|US7260793 *||Nov 6, 2001||Aug 21, 2007||Fujitsu Limited||Apparatus and method for test-stimuli compaction|
|US7308658 *||Oct 17, 2005||Dec 11, 2007||Freescale Semiconductor, Inc.||Method and apparatus for measuring test coverage|
|US7315973 *||Sep 30, 2005||Jan 1, 2008||Unisys Corporation||Method and apparatus for choosing tests for simulation and associated algorithms and hierarchical bipartite graph data structure|
|US7409654 *||Oct 17, 2005||Aug 5, 2008||Freescale Semiconductor, Inc.||Method and apparatus for performing test pattern autograding|
|US7596731 *||Jan 19, 2007||Sep 29, 2009||Marvell International Ltd.||Test time reduction algorithm|
|US7900183 *||Jul 3, 2008||Mar 1, 2011||Freescale Semiconductor, Inc.||Vendor independent method to merge coverage results for different designs|
|US8161449||Oct 21, 2009||Apr 17, 2012||Freescale Semiconductor, Inc.||Improving test pattern coverage through parallel discard, flow control, and quality metrics|
|US8180142||Dec 2, 2008||May 15, 2012||International Business Machines Corporation||Test fail analysis on VLSI chips|
|US8255861||Oct 21, 2010||Aug 28, 2012||Freescale Semiconductor, Inc.||Efficient replaying of autograded coverage regressions and performance verification with directed testcases|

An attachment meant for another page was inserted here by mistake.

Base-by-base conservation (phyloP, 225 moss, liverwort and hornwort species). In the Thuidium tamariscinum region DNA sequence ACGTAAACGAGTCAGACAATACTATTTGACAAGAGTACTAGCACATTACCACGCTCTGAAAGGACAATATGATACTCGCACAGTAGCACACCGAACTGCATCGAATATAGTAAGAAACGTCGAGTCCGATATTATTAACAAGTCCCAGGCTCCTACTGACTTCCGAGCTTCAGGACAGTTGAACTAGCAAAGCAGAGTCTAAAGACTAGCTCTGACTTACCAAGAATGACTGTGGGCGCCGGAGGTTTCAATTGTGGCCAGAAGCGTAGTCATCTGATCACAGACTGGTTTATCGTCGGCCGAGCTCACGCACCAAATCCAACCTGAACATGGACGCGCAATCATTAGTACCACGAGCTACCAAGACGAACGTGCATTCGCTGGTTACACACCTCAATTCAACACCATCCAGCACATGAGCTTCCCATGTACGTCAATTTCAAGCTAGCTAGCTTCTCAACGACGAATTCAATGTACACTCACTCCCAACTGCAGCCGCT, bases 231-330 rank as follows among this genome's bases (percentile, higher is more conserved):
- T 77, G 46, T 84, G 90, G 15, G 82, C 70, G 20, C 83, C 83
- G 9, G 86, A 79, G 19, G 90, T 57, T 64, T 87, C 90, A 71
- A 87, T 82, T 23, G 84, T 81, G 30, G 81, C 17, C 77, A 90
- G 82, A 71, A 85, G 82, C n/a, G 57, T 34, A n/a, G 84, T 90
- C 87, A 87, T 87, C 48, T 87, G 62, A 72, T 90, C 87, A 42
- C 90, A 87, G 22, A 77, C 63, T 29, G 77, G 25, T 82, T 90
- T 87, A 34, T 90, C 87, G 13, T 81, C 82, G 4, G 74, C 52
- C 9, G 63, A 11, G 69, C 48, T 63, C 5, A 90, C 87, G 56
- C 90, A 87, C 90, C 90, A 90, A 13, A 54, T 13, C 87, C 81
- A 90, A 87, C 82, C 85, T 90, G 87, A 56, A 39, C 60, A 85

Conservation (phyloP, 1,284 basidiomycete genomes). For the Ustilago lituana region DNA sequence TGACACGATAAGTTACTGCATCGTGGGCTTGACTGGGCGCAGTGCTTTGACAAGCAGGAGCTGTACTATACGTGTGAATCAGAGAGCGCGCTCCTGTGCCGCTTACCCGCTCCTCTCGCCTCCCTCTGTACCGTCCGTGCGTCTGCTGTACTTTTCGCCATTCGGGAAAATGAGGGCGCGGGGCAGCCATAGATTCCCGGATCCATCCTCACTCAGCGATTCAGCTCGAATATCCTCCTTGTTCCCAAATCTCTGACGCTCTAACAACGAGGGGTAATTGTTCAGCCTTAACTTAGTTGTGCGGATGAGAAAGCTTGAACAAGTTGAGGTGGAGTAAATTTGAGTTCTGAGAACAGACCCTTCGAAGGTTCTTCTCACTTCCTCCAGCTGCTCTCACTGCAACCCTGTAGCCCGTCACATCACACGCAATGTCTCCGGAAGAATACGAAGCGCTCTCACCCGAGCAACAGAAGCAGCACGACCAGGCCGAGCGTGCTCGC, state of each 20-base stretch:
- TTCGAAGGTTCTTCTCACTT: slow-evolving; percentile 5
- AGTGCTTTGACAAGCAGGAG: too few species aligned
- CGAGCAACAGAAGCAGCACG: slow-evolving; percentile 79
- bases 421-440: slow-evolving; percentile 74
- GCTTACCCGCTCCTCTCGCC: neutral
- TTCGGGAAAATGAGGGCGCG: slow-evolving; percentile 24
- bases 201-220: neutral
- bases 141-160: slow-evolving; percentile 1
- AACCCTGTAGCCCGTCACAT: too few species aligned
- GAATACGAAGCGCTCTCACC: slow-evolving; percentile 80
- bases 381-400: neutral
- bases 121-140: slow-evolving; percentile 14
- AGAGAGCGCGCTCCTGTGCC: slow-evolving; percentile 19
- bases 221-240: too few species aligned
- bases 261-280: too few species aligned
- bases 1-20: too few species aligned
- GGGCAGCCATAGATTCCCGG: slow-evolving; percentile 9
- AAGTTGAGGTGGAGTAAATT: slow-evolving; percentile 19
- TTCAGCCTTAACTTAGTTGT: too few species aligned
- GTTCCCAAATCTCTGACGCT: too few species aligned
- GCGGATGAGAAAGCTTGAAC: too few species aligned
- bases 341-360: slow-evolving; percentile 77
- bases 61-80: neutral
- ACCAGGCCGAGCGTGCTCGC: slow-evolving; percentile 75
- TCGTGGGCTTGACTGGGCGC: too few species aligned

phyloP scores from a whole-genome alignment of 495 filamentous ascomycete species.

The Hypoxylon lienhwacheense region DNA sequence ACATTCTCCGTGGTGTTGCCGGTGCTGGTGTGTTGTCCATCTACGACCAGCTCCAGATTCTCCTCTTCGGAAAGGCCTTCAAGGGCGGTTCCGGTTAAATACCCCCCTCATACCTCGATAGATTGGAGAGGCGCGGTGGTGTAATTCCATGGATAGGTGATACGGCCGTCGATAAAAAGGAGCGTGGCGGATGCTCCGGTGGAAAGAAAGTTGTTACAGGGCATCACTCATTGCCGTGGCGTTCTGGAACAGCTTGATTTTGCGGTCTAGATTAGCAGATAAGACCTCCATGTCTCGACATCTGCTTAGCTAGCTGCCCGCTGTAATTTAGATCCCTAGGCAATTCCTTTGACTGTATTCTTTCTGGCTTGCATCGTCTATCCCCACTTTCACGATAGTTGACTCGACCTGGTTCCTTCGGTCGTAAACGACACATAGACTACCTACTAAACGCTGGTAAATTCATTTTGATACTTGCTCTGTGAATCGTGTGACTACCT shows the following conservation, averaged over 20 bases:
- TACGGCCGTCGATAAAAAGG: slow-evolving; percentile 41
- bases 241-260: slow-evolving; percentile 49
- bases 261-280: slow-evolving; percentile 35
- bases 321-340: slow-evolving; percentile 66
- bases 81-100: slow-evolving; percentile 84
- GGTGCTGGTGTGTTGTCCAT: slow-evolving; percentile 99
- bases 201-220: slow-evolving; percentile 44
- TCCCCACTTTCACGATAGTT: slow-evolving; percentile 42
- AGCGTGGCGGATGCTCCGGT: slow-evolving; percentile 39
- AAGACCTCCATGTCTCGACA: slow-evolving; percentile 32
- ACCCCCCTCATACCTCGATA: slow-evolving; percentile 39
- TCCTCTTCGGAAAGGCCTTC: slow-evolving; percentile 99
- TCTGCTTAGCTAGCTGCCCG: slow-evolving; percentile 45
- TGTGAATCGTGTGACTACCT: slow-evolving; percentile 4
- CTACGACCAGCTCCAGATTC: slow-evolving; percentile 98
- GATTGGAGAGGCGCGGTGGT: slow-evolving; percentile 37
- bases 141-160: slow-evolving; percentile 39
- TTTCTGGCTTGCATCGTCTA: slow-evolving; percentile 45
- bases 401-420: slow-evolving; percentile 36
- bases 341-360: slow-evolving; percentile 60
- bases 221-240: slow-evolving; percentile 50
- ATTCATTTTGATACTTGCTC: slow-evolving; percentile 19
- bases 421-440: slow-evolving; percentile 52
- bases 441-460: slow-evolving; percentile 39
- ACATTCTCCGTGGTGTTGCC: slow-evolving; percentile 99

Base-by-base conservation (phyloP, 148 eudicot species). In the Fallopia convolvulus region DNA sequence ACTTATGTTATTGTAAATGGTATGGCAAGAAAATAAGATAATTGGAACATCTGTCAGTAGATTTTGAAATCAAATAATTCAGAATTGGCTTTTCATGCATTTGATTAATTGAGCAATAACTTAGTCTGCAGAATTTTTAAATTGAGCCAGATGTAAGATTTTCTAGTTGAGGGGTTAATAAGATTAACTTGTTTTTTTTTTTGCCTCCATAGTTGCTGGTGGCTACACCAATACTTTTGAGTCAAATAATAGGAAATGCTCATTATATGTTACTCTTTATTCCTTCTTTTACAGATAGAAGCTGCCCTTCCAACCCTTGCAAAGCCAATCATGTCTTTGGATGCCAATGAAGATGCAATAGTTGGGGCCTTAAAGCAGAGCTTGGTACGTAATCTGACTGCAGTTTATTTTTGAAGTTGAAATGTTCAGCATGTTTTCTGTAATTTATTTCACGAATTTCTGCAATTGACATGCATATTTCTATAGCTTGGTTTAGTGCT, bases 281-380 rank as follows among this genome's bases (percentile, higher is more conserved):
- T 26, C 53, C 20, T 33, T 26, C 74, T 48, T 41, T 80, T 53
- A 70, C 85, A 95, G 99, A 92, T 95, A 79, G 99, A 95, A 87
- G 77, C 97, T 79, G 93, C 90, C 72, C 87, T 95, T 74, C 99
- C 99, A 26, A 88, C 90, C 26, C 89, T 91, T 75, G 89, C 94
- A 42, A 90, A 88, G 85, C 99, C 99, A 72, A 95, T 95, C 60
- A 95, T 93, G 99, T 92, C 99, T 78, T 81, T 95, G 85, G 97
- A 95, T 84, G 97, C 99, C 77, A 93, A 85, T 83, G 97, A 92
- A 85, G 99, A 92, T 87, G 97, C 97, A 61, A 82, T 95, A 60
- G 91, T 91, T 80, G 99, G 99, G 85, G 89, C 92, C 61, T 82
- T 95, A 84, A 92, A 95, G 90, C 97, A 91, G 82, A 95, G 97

|US8352428||Dec 7, 2009||Jan 8, 2013||Freescale Semiconductor, Inc.||Network file update mechanism with integrity assurance|
|US8539404||Sep 23, 2011||Sep 17, 2013||International Business Machines Corporation||Functional simulation redundancy reduction by state comparison and pruning|
|US9032259 *||Feb 29, 2012||May 12, 2015||Amazon Technologies, Inc.||Test prioritization techniques|
|US9088615 *||Jul 31, 2008||Jul 21, 2015||Pulse Secure, Llc||Determining a reduced set of remediation actions for endpoint integrity|
|US20010027539 *||Mar 26, 2001||Oct 4, 2001||Kabushiki Kaisha Toshiba||Test pattern selection apparatus for selecting test pattern from a plurality of check patterns|
|US20040133833 *||Oct 2, 2003||Jul 8, 2004||Yasuyuki Nozuyama||Apparatus for selecting test patterns for logic circuit, computer implemented method for selecting test patterns, and computer program product for controlling a computer system so as to select test patterns|
|US20070089007 *||Oct 17, 2005||Apr 19, 2007||Wood George W||Method and apparatus for measuring test coverage|
|US20070089008 *||Oct 17, 2005||Apr 19, 2007||Wood George W||Method and apparatus for performing test pattern autograding|
|EP1149385A1 *||Nov 12, 1999||Oct 31, 2001||Knights Technology, Inc||Ic test software system for mapping logical functional test data of logic integrated circuits to physical representation|
|Feb 7, 1997||AS||Assignment|
Owner name: ETRON TECHNOLOGY, INC., TAIWAN
Free format text: ASSIGNMENT OF ASSIGNORS INTEREST;ASSIGNORS:LEE, ROBERT G.H.;CHUI, Y.C.;REEL/FRAME:008457/0125
Effective date: 19970122
|Dec 7, 2001||FPAY||Fee payment|
Year of fee payment: 4
|Nov 29, 2005||FPAY||Fee payment|
Year of fee payment: 8
|Nov 10, 2009||FPAY||Fee payment|
Year of fee payment: 12